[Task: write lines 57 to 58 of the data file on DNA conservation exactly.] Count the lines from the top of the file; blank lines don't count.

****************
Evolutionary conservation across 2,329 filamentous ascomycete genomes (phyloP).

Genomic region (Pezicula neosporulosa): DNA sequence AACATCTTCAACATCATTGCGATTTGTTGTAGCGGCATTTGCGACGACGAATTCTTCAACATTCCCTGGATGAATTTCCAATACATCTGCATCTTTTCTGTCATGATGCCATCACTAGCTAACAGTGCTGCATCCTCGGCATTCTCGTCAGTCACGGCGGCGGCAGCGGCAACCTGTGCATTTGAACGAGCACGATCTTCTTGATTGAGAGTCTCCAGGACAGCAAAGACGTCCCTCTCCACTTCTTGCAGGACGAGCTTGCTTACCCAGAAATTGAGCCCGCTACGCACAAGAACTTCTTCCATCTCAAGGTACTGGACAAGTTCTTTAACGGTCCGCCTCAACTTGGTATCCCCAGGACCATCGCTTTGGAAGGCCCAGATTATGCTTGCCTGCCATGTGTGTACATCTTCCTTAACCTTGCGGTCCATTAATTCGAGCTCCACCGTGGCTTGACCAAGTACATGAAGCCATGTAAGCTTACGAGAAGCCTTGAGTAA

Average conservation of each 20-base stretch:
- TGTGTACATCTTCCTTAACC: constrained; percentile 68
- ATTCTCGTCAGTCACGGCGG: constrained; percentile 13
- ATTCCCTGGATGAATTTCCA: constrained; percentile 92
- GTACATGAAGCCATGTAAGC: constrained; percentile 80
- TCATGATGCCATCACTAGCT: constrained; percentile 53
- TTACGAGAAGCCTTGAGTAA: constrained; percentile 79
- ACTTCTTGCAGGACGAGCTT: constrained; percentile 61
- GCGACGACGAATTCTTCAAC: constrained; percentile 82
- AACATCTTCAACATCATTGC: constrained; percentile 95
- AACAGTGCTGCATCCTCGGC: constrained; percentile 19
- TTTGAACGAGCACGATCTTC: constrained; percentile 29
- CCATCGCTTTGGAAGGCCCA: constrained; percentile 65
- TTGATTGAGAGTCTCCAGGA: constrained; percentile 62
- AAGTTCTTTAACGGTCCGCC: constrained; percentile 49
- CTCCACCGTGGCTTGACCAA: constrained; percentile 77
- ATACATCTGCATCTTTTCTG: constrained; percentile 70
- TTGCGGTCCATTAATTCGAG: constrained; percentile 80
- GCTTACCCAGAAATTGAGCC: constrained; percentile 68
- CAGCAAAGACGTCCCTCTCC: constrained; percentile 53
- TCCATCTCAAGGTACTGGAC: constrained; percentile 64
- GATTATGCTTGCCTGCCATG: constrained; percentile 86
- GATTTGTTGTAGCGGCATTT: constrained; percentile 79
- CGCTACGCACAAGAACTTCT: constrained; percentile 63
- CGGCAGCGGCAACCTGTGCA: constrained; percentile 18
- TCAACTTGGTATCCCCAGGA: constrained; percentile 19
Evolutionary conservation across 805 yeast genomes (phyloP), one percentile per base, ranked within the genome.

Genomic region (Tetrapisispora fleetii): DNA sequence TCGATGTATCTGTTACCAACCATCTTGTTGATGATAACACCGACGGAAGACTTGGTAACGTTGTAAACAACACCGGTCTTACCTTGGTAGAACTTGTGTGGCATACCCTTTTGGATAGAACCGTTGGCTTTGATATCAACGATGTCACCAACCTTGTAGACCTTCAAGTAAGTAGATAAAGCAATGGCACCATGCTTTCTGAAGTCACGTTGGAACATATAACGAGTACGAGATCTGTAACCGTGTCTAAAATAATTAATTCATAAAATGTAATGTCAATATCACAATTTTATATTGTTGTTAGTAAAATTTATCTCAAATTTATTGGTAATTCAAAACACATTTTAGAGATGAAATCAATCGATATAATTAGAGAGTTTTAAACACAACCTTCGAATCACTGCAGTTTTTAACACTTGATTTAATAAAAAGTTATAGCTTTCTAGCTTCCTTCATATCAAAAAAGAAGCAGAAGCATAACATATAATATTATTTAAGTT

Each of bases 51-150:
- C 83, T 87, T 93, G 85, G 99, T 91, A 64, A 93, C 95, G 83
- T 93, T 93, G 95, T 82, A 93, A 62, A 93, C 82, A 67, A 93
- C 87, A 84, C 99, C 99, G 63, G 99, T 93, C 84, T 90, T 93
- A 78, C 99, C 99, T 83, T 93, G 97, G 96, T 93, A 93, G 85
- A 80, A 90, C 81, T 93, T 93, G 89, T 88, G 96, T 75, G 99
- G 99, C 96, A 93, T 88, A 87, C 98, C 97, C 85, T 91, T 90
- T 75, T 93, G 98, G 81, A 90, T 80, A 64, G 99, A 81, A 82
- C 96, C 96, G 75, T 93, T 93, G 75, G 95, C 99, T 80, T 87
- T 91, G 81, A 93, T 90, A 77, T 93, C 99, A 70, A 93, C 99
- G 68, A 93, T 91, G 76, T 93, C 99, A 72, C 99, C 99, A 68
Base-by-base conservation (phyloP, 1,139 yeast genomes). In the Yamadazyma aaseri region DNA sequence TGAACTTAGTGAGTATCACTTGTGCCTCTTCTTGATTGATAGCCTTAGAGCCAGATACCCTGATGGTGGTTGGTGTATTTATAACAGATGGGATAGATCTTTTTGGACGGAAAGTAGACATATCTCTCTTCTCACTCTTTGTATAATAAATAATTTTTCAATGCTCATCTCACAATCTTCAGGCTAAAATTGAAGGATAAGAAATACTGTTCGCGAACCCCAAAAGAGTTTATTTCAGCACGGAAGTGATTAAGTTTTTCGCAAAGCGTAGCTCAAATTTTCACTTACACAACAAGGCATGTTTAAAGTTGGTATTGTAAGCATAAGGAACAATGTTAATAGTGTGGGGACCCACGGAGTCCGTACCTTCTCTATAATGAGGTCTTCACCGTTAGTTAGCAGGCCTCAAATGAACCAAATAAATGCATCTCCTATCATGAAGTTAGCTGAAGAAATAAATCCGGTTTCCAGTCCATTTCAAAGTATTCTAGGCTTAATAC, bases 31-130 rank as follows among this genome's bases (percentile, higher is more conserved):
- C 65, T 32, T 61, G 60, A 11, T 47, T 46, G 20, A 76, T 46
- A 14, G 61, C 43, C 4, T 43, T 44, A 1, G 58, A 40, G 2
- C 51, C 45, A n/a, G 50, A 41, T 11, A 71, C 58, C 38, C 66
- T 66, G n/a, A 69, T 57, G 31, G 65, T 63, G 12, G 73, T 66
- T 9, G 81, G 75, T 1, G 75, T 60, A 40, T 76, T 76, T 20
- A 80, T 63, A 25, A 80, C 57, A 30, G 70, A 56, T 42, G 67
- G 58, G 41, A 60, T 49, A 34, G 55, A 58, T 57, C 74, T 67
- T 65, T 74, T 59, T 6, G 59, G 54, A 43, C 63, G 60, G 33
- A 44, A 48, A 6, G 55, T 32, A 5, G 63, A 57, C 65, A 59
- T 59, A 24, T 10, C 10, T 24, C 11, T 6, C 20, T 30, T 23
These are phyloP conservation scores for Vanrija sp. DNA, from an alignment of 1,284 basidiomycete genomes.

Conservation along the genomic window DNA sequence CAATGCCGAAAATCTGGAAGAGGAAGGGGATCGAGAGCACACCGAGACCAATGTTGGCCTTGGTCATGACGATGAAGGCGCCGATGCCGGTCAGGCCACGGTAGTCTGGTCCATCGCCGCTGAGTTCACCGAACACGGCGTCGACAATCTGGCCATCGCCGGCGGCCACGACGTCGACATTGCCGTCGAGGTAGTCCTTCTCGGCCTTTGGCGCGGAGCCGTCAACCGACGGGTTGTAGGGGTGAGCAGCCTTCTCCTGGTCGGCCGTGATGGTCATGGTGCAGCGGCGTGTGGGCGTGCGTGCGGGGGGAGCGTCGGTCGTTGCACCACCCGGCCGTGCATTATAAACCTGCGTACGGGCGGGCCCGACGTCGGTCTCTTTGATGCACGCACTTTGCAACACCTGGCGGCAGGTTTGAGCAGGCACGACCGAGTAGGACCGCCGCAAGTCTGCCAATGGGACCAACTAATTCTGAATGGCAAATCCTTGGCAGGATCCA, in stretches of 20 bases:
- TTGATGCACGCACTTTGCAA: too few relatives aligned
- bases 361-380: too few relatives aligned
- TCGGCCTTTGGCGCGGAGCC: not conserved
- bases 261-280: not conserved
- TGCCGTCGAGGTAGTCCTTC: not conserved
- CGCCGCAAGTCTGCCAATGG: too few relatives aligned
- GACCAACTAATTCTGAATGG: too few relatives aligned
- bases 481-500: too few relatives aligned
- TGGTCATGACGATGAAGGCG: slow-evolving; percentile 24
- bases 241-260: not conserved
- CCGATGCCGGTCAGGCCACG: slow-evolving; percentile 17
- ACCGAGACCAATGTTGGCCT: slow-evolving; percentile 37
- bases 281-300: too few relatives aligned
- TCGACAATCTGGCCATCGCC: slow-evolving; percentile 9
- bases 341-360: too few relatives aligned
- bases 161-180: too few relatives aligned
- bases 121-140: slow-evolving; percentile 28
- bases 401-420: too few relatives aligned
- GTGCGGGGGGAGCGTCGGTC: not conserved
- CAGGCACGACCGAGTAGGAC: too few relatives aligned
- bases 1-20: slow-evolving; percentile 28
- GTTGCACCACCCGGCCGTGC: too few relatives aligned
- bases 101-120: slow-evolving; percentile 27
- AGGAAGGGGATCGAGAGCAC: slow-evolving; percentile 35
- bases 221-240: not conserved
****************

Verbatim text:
- TCGGCCTTTGGCGCGGAGCC: not conserved
- bases 261-280: not conserved